This past week, a major American bank with deposits of more than $209 billion collapsed after more than 40 years in the business. In an echo of the 2008 collapse of Lehman Brothers amidst a massive economic meltdown, the shuttering of Silicon Valley Bank yesterday has sent a ripple of fear around the world’s capital markets.
What exactly leads to such financial events that are triggered by a tiny percentage of the world’s wealthiest people but end up affecting the whole world, not just in terms of financial crises and increasing poverty, but even falling fertility rates?
Three-time Nobel Peace prize nominee Dr Scilla Elworthy says she has recently been talking to women “at the top of their game – including the general manager of a multi-country Microsoft subsidiary, the head of HR for H&M Germany, the leader of a Cambridge sustainability institute, the purpose engagement manager for a global oil company, the CEO of a US endowment focused on gender lens investing, and the sustainability manager for an international banking and insurance corporation.”
She sums up the single major point about capital ownership that all these women leaders underscored for her: that 97.8 percent of capital is moved and decided by white males.
“It’s incredible how little they know about what’s happening. For example, they have no sense of how massive migration is going to be. Business needs to wake up and act,” Dr Elworthy said in a statement marking Women’s Day this week.
She further states: “Capital ignores peace; women are defined as beneficiaries or victims.” She quotes French lawyer and president of the European Central Bank Christine LaGarde, who stated that male domination of the banking industry made the collapse of Lehman Brothers more likely. LaGarde had famously said: “If it had been ‘Lehman Sisters’, the 2008 crash would not have happened.”
Dr Elworthy avers: “Women tend to have the long view, greater awareness of risk and lower egos that lead to more collaborative leadership styles. When women are in the room, it is 21 percent more likely that the decisions made will be more profitable and resilient. If women leaders’ skills are used, you get change: see the fast acceleration out of poverty in Bangladesh.”
In short, she says, “those furthest from the consequences are making the worst decisions.”
Based in Oxford, UK, Dr Elworthy is the founder of The Oxford Research Group (ORG). It was set up almost 40 years ago to facilitate dialogue between nuclear decision-makers and nuclear disarmament activists. As a result of her pathbreaking work, Dr Elworthy and ORG were nominated for the Nobel Peace Prize in 1988, 1989 and 1991.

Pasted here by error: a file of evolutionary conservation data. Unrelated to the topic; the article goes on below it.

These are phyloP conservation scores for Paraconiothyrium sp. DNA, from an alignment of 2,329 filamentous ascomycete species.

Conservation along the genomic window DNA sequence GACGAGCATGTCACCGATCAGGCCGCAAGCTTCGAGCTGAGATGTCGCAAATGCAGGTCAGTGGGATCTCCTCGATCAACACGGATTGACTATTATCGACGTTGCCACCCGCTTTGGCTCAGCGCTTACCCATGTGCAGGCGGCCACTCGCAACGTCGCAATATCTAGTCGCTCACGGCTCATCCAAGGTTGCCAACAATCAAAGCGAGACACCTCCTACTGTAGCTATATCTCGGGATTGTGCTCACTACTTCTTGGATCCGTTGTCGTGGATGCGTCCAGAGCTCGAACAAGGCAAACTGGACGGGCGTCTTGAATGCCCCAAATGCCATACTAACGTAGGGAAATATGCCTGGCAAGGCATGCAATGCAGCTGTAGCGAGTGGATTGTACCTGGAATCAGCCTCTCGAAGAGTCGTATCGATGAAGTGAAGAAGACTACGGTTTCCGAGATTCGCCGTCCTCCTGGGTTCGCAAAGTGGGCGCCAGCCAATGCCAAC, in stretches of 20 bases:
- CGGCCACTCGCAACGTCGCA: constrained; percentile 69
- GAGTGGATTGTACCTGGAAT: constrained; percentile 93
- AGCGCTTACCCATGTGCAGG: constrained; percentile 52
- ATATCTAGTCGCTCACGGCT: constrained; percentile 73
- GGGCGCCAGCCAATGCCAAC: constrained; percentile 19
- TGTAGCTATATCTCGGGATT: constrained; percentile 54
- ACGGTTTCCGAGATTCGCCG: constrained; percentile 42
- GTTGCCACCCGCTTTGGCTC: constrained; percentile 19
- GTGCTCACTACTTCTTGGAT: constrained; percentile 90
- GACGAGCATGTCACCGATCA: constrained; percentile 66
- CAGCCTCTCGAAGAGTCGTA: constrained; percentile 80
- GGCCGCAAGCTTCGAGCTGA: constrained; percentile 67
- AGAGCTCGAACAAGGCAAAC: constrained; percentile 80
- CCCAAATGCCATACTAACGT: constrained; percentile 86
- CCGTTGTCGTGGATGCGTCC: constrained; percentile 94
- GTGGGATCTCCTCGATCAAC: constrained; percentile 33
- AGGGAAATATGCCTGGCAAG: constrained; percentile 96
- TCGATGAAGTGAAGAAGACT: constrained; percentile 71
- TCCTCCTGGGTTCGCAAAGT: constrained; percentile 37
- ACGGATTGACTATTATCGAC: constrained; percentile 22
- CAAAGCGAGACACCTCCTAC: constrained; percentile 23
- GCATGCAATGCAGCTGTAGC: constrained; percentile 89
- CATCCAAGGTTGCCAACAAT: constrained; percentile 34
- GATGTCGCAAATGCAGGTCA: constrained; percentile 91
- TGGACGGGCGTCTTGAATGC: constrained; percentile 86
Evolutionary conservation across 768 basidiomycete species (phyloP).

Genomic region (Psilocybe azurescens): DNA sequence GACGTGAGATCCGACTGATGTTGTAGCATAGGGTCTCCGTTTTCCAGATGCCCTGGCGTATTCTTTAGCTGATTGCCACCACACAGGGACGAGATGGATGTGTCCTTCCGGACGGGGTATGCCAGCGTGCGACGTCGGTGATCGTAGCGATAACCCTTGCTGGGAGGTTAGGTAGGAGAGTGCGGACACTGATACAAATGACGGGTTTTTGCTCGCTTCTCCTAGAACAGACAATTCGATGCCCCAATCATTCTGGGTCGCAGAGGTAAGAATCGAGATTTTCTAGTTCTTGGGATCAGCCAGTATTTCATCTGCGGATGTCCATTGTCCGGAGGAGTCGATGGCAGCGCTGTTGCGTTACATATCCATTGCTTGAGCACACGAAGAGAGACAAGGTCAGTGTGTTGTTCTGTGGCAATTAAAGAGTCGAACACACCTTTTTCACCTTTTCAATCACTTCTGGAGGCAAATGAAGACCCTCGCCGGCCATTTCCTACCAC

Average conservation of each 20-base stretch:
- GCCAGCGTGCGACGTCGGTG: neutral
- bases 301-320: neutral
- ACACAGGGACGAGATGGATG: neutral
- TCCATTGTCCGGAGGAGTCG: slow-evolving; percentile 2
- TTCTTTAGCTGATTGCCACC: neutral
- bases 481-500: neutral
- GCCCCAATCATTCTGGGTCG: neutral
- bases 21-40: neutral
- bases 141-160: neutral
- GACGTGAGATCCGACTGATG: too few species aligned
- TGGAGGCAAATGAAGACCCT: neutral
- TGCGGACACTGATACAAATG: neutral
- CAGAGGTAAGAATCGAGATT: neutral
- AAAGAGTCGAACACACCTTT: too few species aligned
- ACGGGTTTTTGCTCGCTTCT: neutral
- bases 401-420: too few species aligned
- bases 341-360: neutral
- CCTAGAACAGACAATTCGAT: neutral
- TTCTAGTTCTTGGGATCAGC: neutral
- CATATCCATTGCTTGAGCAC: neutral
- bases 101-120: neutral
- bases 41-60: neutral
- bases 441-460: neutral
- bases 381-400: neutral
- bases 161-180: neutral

She also launched the nonprofit Peace Direct over two decades ago to fund and promote local peacebuilders in conflict areas. She received the Niwano Peace Prize 2003 in Tokyo for promoting nonviolent methods of resolving conflict.
“We have patriarchal well-financed military systems behind a lot of violent conflict, while leaders and activists at grassroots are finding ways around those systems, shifting the focus to conflict prevention instead,” says Dr Elworthy, who developed The Business Plan for Peace to help foster ‘yin intelligence‘ in global leadership. “It’s up to women leaders now to help bring right and left-brain intelligence back into balance.”
Right-brain intelligence, she explains, includes soft skills, which women embrace and which aren’t valued enough.
“The left brain is dominated by goals, strategy, measurement and achievement – often driven by competition. The right brain can see the whole picture, can sense trends, emotions, the needs of nature – and is often driven by compassion. Since these two brain functions are now seriously unbalanced, harmful decisions are being made on the environment, on security and on conflict,” she maintains.
She suggests the following ways to balance the left-brain leadership style that is currently in place in business and governance, and to bring in more right-brain thinking:
- Urgently grow our own interior wisdom, to have the stability, the balance and the determination to influence decisions around us.
- Insist on having a period of quiet each day to reflect, to get guidance, to listen to what is being asked of us. This makes us powerful.
- Get allies. We cannot do this alone but develop common plans and clear objectives, practical plans that can be spread and financed.
- Get top endorsement for these plans, and then maximum exposure on TV, film, radio and social media. Use all our contacts.
- Develop a finance system that recognises low/middle income economies not as beneficiaries of aid but rather as key players in trade, the movement of capital and global economics. Poverty isn’t a lack of money but a lack of equality.
She sums up: “This is far more than feminism, because it engages the whole challenge of being human in a time of great danger for humanity and for the planet.”
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